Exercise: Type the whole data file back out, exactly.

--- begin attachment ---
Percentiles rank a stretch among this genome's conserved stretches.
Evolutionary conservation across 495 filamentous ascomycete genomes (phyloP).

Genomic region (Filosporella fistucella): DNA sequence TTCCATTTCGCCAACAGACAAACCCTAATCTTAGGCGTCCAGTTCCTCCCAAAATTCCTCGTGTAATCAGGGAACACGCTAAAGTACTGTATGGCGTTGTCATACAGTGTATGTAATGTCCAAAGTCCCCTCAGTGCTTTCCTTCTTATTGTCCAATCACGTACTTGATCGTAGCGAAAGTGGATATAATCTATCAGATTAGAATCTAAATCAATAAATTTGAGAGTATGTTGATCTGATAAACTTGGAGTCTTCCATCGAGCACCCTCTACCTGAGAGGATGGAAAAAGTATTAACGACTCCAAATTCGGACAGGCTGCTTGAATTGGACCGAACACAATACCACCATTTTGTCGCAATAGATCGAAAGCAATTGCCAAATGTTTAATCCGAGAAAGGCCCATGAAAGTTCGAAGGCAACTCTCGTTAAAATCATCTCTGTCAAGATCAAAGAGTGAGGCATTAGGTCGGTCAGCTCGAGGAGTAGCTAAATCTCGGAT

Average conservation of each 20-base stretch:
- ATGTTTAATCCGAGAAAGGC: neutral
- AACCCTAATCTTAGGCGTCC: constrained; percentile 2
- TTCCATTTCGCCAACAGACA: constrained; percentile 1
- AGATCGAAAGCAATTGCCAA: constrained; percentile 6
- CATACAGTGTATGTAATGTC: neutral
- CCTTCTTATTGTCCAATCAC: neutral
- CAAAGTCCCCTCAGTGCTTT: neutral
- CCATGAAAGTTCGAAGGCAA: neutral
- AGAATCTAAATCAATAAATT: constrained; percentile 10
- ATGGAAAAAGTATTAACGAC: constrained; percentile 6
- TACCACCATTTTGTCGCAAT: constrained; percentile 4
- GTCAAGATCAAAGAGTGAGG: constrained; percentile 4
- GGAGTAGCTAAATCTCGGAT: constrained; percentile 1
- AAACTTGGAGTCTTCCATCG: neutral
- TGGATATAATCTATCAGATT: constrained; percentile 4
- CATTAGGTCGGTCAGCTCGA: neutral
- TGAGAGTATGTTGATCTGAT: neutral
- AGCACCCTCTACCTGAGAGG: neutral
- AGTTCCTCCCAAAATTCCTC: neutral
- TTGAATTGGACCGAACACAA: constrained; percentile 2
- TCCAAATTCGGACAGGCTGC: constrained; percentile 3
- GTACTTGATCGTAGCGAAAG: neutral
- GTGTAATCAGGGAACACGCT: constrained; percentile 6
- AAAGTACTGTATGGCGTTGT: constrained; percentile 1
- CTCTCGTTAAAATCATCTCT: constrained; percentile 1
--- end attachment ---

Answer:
Percentiles rank a stretch among this genome's conserved stretches.
Evolutionary conservation across 495 filamentous ascomycete genomes (phyloP).

Genomic region (Filosporella fistucella): DNA sequence TTCCATTTCGCCAACAGACAAACCCTAATCTTAGGCGTCCAGTTCCTCCCAAAATTCCTCGTGTAATCAGGGAACACGCTAAAGTACTGTATGGCGTTGTCATACAGTGTATGTAATGTCCAAAGTCCCCTCAGTGCTTTCCTTCTTATTGTCCAATCACGTACTTGATCGTAGCGAAAGTGGATATAATCTATCAGATTAGAATCTAAATCAATAAATTTGAGAGTATGTTGATCTGATAAACTTGGAGTCTTCCATCGAGCACCCTCTACCTGAGAGGATGGAAAAAGTATTAACGACTCCAAATTCGGACAGGCTGCTTGAATTGGACCGAACACAATACCACCATTTTGTCGCAATAGATCGAAAGCAATTGCCAAATGTTTAATCCGAGAAAGGCCCATGAAAGTTCGAAGGCAACTCTCGTTAAAATCATCTCTGTCAAGATCAAAGAGTGAGGCATTAGGTCGGTCAGCTCGAGGAGTAGCTAAATCTCGGAT

Average conservation of each 20-base stretch:
- ATGTTTAATCCGAGAAAGGC: neutral
- AACCCTAATCTTAGGCGTCC: constrained; percentile 2
- TTCCATTTCGCCAACAGACA: constrained; percentile 1
- AGATCGAAAGCAATTGCCAA: constrained; percentile 6
- CATACAGTGTATGTAATGTC: neutral
- CCTTCTTATTGTCCAATCAC: neutral
- CAAAGTCCCCTCAGTGCTTT: neutral
- CCATGAAAGTTCGAAGGCAA: neutral
- AGAATCTAAATCAATAAATT: constrained; percentile 10
- ATGGAAAAAGTATTAACGAC: constrained; percentile 6
- TACCACCATTTTGTCGCAAT: constrained; percentile 4
- GTCAAGATCAAAGAGTGAGG: constrained; percentile 4
- GGAGTAGCTAAATCTCGGAT: constrained; percentile 1
- AAACTTGGAGTCTTCCATCG: neutral
- TGGATATAATCTATCAGATT: constrained; percentile 4
- CATTAGGTCGGTCAGCTCGA: neutral
- TGAGAGTATGTTGATCTGAT: neutral
- AGCACCCTCTACCTGAGAGG: neutral
- AGTTCCTCCCAAAATTCCTC: neutral
- TTGAATTGGACCGAACACAA: constrained; percentile 2
- TCCAAATTCGGACAGGCTGC: constrained; percentile 3
- GTACTTGATCGTAGCGAAAG: neutral
- GTGTAATCAGGGAACACGCT: constrained; percentile 6
- AAAGTACTGTATGGCGTTGT: constrained; percentile 1
- CTCTCGTTAAAATCATCTCT: constrained; percentile 1